A Year Later

Today’s my dad’s birthday. It’s a big one (hint: it’s a multiple of 1), and I’m not there for it. I wasn’t there for Mother’s Day two days ago, either, and both of those facts feel very strange to me.

It’s the result, of course, of my having moved two states away from home last October. I’ve now been in Nashville for a little over 7 months, but it’s officially been a year since I graduated from college, and that’s weird.

For someone that was never much bogged down with schoolwork (with the exception of Japanese; curse you forever, Japanese!), college was actually pretty enjoyable. It helped that I lived with my best friends and we all did the same things for fun. I finished college in 3 years, mostly because I could, and I don’t regret it. I don’t really wish I was still in school, since once that 3rd year of mine was up, it felt right to leave Denton, despite my affinity for the place.

Many of my friends just graduated over the weekend, and they’re just starting down the odd path that I took one year ago. Hopefully they won’t have such a strange time with it, but maybe they will and it’ll be good for them. I’m by no means off that weird path – that whatever-land that exists between college and legitimate adulthood – but I’m beyond the freaking-out stage. When I graduated, holding my measly degree (an English major with History and Japanese minors. What, you may be wondering, does one do with those credentials? I’ll tell you when I find out), jobs did not quickly take to me.

My roommates and I floated around Denton until our lease ran out, and they were nice times, hanging out by the pool for hours on end. If the fear of unemployment hadn’t loomed so large on the horizon, and if my girlfriend of three years hadn’t jumped ship in the early hot days of June, it would have been a great Summer. As it was, it was just a strange one. The strangest, in fact. And part of that strangeness is what really made me start blogging more regularly. From the road trip with my brother to our trip to Portland and Chicago, this blog has seen a lot of words in the last year.

Brit and I took off to Portland, Oregon, where we lived for two weeks trying to find jobs. Instead what we found was good beer, cool people, weird donuts, and a lot of song fodder. We returned to Texas, defeated, not sure where to turn next. I thought Austin was the next step but somehow it didn’t feel satisfying to me. Maybe it was the words of my excellent geography professor, who insisted that Texans need to, at some point in their lives, live outside of Texas to really understand the world.

Texas is a bubble, and Plano even more so, and the thought of living in a place I’d never lived was exciting. I had no ties, after all, except for my friends and family. With most of my friends still in college and my family dangerously supportive of just about any plan I concocted, I began applying to jobs all over the country. The fact that I ended up, with Brit, living in East Nashville – a city I’d never even been to – is something that still boggles my mind. It all seemed so obvious as it was happening (I finally got a job interview, drove to Nashville, had the interview, got the job, went back to Texas, packed up my car and left), but I had no idea what I was doing. Fake it ’til you make it, I guess.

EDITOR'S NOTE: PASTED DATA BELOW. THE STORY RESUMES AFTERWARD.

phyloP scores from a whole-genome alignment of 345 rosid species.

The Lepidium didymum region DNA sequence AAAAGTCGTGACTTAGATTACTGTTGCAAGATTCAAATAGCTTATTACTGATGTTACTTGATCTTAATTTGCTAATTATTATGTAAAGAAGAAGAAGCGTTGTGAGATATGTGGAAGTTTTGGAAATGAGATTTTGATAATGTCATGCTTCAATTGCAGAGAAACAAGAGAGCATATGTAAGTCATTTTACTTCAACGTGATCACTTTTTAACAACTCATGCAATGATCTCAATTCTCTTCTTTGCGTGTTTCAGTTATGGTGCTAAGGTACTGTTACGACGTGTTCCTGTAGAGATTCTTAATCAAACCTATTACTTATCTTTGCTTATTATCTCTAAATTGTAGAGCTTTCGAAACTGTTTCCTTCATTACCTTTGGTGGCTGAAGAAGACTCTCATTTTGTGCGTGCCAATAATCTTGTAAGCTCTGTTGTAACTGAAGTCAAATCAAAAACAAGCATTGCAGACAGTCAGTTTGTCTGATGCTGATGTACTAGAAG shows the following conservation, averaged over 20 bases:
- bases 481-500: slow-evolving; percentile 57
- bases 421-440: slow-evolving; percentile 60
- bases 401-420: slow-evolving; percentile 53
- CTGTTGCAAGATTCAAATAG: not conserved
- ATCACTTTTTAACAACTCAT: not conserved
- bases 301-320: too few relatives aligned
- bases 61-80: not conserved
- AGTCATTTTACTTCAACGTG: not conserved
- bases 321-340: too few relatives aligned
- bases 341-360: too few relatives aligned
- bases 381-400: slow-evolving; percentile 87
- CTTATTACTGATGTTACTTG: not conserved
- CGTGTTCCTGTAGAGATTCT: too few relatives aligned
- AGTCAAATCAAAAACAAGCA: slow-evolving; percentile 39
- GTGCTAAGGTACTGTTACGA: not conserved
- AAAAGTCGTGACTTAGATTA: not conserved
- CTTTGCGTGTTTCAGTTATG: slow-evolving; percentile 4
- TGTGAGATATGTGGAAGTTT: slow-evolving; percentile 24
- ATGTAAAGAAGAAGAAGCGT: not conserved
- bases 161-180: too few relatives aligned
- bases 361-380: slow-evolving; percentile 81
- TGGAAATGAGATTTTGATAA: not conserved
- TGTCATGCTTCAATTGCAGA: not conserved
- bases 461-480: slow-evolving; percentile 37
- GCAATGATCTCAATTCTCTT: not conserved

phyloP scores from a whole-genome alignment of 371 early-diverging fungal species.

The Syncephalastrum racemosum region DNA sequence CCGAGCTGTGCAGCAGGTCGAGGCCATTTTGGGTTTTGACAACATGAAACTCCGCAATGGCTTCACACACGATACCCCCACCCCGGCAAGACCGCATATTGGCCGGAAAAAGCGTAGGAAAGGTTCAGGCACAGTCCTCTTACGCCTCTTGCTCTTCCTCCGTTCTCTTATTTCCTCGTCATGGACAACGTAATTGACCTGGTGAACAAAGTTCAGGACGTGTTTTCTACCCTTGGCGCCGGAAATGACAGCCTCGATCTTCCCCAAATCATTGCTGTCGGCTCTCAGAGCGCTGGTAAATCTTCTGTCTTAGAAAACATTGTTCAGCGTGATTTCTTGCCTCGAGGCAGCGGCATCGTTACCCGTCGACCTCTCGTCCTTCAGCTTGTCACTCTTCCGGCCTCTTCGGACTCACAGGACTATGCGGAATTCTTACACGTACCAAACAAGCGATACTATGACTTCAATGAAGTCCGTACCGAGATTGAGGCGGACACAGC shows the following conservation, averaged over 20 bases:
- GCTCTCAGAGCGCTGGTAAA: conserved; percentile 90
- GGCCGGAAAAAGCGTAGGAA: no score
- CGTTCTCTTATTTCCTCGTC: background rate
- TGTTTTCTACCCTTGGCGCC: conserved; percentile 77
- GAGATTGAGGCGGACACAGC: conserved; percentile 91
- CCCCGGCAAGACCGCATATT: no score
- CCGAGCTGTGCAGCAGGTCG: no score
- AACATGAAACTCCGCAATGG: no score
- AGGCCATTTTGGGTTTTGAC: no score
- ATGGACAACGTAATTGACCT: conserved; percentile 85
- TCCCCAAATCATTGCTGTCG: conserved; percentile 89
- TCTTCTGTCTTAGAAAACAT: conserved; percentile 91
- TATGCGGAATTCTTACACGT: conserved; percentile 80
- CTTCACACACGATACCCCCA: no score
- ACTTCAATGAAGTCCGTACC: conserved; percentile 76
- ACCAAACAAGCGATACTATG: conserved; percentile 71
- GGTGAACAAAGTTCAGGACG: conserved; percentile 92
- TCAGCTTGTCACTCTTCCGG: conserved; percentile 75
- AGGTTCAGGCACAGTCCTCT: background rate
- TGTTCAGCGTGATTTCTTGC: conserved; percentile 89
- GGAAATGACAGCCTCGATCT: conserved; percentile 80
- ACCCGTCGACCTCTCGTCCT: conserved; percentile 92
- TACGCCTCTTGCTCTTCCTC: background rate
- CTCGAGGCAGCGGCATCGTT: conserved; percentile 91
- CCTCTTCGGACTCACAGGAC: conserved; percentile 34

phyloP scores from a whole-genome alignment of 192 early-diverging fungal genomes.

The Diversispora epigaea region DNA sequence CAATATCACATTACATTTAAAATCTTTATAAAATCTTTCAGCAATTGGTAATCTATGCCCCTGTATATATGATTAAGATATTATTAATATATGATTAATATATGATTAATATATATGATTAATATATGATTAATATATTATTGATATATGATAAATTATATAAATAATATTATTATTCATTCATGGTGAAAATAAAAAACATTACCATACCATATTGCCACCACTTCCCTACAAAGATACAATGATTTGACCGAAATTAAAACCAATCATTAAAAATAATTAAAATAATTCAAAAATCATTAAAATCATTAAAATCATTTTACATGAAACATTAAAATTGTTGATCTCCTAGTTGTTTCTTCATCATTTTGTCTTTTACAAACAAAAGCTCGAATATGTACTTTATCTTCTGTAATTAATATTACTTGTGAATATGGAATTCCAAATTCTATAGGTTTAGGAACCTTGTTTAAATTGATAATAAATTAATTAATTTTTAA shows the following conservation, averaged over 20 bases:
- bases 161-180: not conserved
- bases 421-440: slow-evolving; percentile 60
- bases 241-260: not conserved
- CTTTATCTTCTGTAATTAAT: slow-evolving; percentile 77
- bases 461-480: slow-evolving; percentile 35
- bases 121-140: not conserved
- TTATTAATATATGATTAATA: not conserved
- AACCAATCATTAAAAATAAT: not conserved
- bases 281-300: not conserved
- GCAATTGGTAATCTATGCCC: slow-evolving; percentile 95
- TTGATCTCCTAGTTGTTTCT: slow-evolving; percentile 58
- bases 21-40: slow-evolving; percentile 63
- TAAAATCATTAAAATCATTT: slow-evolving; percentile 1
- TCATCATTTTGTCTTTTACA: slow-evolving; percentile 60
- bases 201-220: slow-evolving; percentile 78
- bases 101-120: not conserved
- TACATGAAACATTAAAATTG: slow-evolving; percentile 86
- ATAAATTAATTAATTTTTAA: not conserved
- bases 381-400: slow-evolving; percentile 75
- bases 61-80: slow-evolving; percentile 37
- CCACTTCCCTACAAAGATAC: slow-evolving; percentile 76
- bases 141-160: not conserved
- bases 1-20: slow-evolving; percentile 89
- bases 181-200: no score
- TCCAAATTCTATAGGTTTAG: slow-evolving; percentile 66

In the time since graduating, I’ve come to realize a lot of things about myself and the world. Perhaps the biggest was coming to terms with the end of a long-term relationship. For a while, the thought of it was a hole in my stomach. Over time, it became a slight tinge, and now it’s just a sweet memory. The thought of how easily people slip into and out of my life is something that continually weirds me out, but I guess that’s just the ebb and flow of living a sociable life. Certain friends are a big deal for a long time, only to vanish completely without a particular inciting event.

I started a job – a real adult job – and make money working in an office writing product descriptions for the home decor company that my mom has vocally loved for most of my life. How could I have ever known that the same Kirkland’s she went nuts over would be my first post-college place of employment?

And then there’s the film stuff. If you’ve ever read this blog, you’re probably aware that I’m an aspiring filmmaker. I filmed a few shorts last Summer in Texas – goofy things with friends, shot on Kodak’s answer to a Flip Camera – and really dug the process. It seemed a good way to funnel my creative juices into something a bit more accessible, not to mention a way to exorcise my occasional controlling tendencies. I met real actors in Nashville and got a good camera, and then made a Kickstarter to raise money to afford the insurance to shoot at a creepy abandoned prison north of town.

I got that money, mostly thanks to my family and friends, and this weekend I’ll be shooting that short film.

Only a year ago I walked across the stage in Denton, Texas, and got my diploma, then went to lunch with my family and girlfriend. I had no idea what would happen in the coming months.

Here I am, only 22 years old. If every year is as eventful as this one, I might get whiplash. On the other hand, I hope seemingly random events keep occurring and propelling me into new and fruitful arenas.


~ by Jonathan Forisha on May 15, 2012.

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